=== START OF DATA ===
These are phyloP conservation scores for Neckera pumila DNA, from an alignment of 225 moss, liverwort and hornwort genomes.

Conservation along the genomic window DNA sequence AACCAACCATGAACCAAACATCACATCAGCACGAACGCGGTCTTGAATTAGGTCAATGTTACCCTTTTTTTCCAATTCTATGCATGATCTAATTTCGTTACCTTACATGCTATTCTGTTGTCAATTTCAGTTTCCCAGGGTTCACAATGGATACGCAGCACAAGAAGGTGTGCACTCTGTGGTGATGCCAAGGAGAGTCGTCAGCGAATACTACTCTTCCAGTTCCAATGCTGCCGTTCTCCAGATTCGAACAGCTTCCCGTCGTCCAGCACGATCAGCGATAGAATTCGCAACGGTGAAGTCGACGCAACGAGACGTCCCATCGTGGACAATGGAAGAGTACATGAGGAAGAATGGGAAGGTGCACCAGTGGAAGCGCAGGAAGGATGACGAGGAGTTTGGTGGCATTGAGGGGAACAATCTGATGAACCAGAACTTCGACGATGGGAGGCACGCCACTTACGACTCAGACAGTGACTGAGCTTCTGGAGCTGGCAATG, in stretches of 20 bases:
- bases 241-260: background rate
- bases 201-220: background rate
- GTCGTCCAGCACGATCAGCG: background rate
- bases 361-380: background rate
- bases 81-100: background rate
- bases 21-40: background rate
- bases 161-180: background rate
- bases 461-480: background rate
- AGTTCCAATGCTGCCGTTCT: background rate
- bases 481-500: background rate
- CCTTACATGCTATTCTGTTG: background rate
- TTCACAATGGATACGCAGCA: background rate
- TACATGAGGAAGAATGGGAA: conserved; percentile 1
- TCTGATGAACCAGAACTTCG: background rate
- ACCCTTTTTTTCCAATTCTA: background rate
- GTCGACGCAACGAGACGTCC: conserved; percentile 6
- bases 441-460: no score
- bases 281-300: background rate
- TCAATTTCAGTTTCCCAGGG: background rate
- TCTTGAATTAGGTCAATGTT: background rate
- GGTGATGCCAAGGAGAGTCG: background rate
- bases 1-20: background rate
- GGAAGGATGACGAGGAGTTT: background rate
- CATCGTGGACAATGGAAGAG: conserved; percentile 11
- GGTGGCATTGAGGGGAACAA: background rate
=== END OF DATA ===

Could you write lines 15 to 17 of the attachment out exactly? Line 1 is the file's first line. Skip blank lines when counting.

- TACATGAGGAAGAATGGGAA: conserved; percentile 1
- TCTGATGAACCAGAACTTCG: background rate
- ACCCTTTTTTTCCAATTCTA: background rate